Hate Crimes and what categories and identities constitute them have long been debated. Originally, a hate crime was considered in instances where bias towards race, religion, and national origin were present. Now, hate crime laws are expanding to cover identities such as sexual orientation, disability, and gender. The intention of a recognized hate crime law is to help protect targeted groups and show that bias-motivated discrimination, harassment, and violence is not tolerated within society. One of the largest identities missing under most state hate crime laws is gender. Currently, six states do not have hate crime laws, and of the 44 that do, only 17 include gender. Gender is a necessary identity to cover, as it protects those who are transgender, gender non-conforming, and women. This article will focus on women, a group being continually subjugated by members of the male population.
The category of gender is often overlooked, particularly in hate crime policy. Take three instances of violence, posed by Beverly McPhail through Gender-Bias Hate Crimes: A Review. Jasper, TX: an African American man is murdered by being tied to the back of a truck while the white assailant drove. Laramie, WY: A gay college student is beaten, attached to a fence, and left to die from exposure. Jonesboro, AR: Two male students shot their female teacher and four female classmates. Even though bias-motivation was present in all three of these incidents, the third was not considered a hate crime.
When the first hate crime laws were drafted they included race, religion, and national origin. In 2009, the Obama Administration added gender and gender identity to the US’s federal hate crime law through the Matthew Shepard and James Byrd Jr. Hate Crimes Prevention Act. However, states have been slow to add gender. Controversy over adding gender is prominent, those against it argued it would diminish the impact and efforts of the three original identities, statistics would be “too cumbersome” to gather, and because most women who are victim to assault know their attackers, so they “do not fit the hate crime paradigm.” When prosecutors are looking to press charges against a rapist, they often find it unnecessary to add a case regarding a hate crime, especially if the lawyers believe they can already make a case. However, “the previous relationship makes the crime more heinous because the sense of connection and shared community implied in social familiarity is viciously shattered.” The irony, as McPhail presents, is that “other social movement groups often used rape as an analogy for the harms that hate crimes do and yet refused to add protections for women, who are primarily the victims of rape.”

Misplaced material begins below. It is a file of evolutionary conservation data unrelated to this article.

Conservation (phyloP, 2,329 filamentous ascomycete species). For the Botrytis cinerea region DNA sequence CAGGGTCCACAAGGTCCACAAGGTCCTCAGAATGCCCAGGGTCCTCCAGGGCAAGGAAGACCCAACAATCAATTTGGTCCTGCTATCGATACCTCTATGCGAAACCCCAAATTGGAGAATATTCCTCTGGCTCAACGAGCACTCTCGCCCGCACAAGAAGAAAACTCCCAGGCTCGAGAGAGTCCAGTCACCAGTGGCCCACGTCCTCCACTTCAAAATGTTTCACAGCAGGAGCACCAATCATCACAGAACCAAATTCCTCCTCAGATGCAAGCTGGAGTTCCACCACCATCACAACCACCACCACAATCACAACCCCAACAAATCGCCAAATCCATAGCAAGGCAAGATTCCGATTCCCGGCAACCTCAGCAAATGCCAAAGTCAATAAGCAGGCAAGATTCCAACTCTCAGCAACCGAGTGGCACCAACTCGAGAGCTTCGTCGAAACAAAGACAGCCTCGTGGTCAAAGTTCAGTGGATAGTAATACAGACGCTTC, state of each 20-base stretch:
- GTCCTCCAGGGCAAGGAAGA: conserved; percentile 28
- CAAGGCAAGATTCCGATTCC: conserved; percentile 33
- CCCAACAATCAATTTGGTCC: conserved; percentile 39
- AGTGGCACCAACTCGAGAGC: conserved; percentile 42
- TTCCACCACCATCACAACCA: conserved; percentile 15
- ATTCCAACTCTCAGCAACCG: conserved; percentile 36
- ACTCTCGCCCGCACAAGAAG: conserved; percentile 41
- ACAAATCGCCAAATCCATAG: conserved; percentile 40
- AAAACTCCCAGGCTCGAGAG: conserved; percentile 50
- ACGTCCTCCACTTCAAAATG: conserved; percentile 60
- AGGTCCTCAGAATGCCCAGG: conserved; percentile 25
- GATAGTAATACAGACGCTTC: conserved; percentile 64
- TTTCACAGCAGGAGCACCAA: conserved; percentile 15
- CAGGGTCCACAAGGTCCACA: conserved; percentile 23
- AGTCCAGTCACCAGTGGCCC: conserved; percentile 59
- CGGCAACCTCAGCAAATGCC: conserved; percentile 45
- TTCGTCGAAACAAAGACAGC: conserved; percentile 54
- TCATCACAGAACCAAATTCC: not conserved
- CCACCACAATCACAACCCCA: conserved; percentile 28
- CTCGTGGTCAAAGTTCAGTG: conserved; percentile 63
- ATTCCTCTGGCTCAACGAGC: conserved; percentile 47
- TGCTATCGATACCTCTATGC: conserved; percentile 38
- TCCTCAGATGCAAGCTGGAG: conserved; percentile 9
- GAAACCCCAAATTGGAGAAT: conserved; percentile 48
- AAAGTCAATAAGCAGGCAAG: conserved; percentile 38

The most pertinent argument for not amending state hate crime laws to include gender is that there are already “special laws” that protect women. However, these laws try and fail to address the result of bias, rather than the root. According to McPhail, Rape is 30% more likely to be dismissed than a robbery, a quarter of convicted rapists will simply get probation, and 98% of rapists will never be convicted or jailed. One in five women will be sexually assaulted in their lifetime, and most women live in fear of sexual assault and rape — going as far as altering daily routines in fear of the sexual violence committed by men. Many women fall victim solely to the fact that they are women, and are typically blamed for their sexual assaults based on their clothing, walking alone, drinking, and a multitude of other scenarios. Thus, these “special laws” cannot even tackle the result of sexist and misogynistic violence, which is why the inclusion of gender in hate crime laws is necessary.
The remaining states need to amend their hate crime laws to include gender, as it proves to be the most ingrained bias in our society. Slightly over half the population identifies as a woman, yet violence against women is not always considered a hate crime. When it occurs, it is treated as an anomaly; as something individual, rather than institutional. Gender is failing to be amended into state hate crime law, as states that had already passed a hate crime law are less likely to go back and amend their hate crime laws to include gender. Gender is a necessity under all hate crime laws, as issues of sexism and misogyny will only continue if bias-motivated violence against women is still being treated individually, if treated at all.